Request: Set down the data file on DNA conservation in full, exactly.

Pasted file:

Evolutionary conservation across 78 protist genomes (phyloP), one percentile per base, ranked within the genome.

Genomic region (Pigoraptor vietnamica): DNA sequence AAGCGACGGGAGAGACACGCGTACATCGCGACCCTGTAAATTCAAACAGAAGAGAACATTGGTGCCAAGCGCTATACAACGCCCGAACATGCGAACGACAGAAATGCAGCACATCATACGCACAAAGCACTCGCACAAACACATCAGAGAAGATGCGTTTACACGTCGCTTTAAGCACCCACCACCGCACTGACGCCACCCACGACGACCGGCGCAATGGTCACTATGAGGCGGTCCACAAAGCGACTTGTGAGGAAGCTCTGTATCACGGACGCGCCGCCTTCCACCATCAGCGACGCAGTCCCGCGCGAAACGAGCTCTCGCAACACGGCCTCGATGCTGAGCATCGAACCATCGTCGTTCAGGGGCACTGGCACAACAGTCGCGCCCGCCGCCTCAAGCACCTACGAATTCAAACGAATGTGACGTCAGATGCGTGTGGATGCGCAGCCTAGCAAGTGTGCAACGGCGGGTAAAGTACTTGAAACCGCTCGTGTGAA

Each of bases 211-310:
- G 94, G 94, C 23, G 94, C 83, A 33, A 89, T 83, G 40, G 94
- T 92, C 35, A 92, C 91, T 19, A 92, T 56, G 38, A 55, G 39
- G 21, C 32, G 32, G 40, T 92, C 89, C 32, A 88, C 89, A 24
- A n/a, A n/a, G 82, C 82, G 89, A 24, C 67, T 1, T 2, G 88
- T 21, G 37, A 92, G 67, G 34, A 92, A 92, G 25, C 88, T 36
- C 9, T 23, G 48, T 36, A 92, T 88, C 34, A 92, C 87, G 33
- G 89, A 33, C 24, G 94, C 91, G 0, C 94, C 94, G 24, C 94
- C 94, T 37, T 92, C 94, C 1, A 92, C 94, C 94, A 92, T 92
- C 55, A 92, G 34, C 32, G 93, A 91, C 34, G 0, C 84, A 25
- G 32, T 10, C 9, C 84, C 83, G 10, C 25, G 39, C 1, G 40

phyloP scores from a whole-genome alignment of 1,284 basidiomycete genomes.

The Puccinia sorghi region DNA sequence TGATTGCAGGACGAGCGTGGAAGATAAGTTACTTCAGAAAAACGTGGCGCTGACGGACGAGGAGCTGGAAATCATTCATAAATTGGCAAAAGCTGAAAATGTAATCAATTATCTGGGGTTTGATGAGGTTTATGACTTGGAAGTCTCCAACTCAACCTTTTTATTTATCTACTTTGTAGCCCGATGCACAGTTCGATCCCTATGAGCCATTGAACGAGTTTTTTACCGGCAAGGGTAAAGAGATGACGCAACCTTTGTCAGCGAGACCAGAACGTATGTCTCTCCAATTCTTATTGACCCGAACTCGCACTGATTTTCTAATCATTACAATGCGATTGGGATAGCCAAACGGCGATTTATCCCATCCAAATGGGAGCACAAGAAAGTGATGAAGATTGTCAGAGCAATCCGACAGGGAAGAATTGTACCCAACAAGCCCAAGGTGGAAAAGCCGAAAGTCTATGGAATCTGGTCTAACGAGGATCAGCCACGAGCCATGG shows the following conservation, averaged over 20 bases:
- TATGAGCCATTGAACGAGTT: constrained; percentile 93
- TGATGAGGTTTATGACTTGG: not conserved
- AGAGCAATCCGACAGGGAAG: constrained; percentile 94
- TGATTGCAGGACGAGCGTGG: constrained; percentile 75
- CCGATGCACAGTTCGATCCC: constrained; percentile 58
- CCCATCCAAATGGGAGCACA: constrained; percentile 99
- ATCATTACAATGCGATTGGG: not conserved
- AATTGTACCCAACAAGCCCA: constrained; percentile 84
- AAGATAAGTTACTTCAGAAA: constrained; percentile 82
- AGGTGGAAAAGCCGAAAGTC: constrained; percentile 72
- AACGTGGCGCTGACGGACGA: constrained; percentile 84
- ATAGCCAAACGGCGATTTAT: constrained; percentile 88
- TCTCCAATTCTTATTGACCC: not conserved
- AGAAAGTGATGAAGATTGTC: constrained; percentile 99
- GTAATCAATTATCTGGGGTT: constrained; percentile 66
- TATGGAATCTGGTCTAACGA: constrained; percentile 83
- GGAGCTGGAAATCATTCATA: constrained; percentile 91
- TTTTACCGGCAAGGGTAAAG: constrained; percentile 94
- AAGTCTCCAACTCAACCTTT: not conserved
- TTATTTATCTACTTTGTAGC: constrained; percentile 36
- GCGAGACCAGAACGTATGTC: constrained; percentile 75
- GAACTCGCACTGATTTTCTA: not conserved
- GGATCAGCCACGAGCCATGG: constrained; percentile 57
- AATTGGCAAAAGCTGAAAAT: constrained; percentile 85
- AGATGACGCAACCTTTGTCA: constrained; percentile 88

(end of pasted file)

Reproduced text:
Evolutionary conservation across 78 protist genomes (phyloP), one percentile per base, ranked within the genome.

Genomic region (Pigoraptor vietnamica): DNA sequence AAGCGACGGGAGAGACACGCGTACATCGCGACCCTGTAAATTCAAACAGAAGAGAACATTGGTGCCAAGCGCTATACAACGCCCGAACATGCGAACGACAGAAATGCAGCACATCATACGCACAAAGCACTCGCACAAACACATCAGAGAAGATGCGTTTACACGTCGCTTTAAGCACCCACCACCGCACTGACGCCACCCACGACGACCGGCGCAATGGTCACTATGAGGCGGTCCACAAAGCGACTTGTGAGGAAGCTCTGTATCACGGACGCGCCGCCTTCCACCATCAGCGACGCAGTCCCGCGCGAAACGAGCTCTCGCAACACGGCCTCGATGCTGAGCATCGAACCATCGTCGTTCAGGGGCACTGGCACAACAGTCGCGCCCGCCGCCTCAAGCACCTACGAATTCAAACGAATGTGACGTCAGATGCGTGTGGATGCGCAGCCTAGCAAGTGTGCAACGGCGGGTAAAGTACTTGAAACCGCTCGTGTGAA

Each of bases 211-310:
- G 94, G 94, C 23, G 94, C 83, A 33, A 89, T 83, G 40, G 94
- T 92, C 35, A 92, C 91, T 19, A 92, T 56, G 38, A 55, G 39
- G 21, C 32, G 32, G 40, T 92, C 89, C 32, A 88, C 89, A 24
- A n/a, A n/a, G 82, C 82, G 89, A 24, C 67, T 1, T 2, G 88
- T 21, G 37, A 92, G 67, G 34, A 92, A 92, G 25, C 88, T 36
- C 9, T 23, G 48, T 36, A 92, T 88, C 34, A 92, C 87, G 33
- G 89, A 33, C 24, G 94, C 91, G 0, C 94, C 94, G 24, C 94
- C 94, T 37, T 92, C 94, C 1, A 92, C 94, C 94, A 92, T 92
- C 55, A 92, G 34, C 32, G 93, A 91, C 34, G 0, C 84, A 25
- G 32, T 10, C 9, C 84, C 83, G 10, C 25, G 39, C 1, G 40

phyloP scores from a whole-genome alignment of 1,284 basidiomycete genomes.

The Puccinia sorghi region DNA sequence TGATTGCAGGACGAGCGTGGAAGATAAGTTACTTCAGAAAAACGTGGCGCTGACGGACGAGGAGCTGGAAATCATTCATAAATTGGCAAAAGCTGAAAATGTAATCAATTATCTGGGGTTTGATGAGGTTTATGACTTGGAAGTCTCCAACTCAACCTTTTTATTTATCTACTTTGTAGCCCGATGCACAGTTCGATCCCTATGAGCCATTGAACGAGTTTTTTACCGGCAAGGGTAAAGAGATGACGCAACCTTTGTCAGCGAGACCAGAACGTATGTCTCTCCAATTCTTATTGACCCGAACTCGCACTGATTTTCTAATCATTACAATGCGATTGGGATAGCCAAACGGCGATTTATCCCATCCAAATGGGAGCACAAGAAAGTGATGAAGATTGTCAGAGCAATCCGACAGGGAAGAATTGTACCCAACAAGCCCAAGGTGGAAAAGCCGAAAGTCTATGGAATCTGGTCTAACGAGGATCAGCCACGAGCCATGG shows the following conservation, averaged over 20 bases:
- TATGAGCCATTGAACGAGTT: constrained; percentile 93
- TGATGAGGTTTATGACTTGG: not conserved
- AGAGCAATCCGACAGGGAAG: constrained; percentile 94
- TGATTGCAGGACGAGCGTGG: constrained; percentile 75
- CCGATGCACAGTTCGATCCC: constrained; percentile 58
- CCCATCCAAATGGGAGCACA: constrained; percentile 99
- ATCATTACAATGCGATTGGG: not conserved
- AATTGTACCCAACAAGCCCA: constrained; percentile 84
- AAGATAAGTTACTTCAGAAA: constrained; percentile 82
- AGGTGGAAAAGCCGAAAGTC: constrained; percentile 72
- AACGTGGCGCTGACGGACGA: constrained; percentile 84
- ATAGCCAAACGGCGATTTAT: constrained; percentile 88
- TCTCCAATTCTTATTGACCC: not conserved
- AGAAAGTGATGAAGATTGTC: constrained; percentile 99
- GTAATCAATTATCTGGGGTT: constrained; percentile 66
- TATGGAATCTGGTCTAACGA: constrained; percentile 83
- GGAGCTGGAAATCATTCATA: constrained; percentile 91
- TTTTACCGGCAAGGGTAAAG: constrained; percentile 94
- AAGTCTCCAACTCAACCTTT: not conserved
- TTATTTATCTACTTTGTAGC: constrained; percentile 36
- GCGAGACCAGAACGTATGTC: constrained; percentile 75
- GAACTCGCACTGATTTTCTA: not conserved
- GGATCAGCCACGAGCCATGG: constrained; percentile 57
- AATTGGCAAAAGCTGAAAAT: constrained; percentile 85
- AGATGACGCAACCTTTGTCA: constrained; percentile 88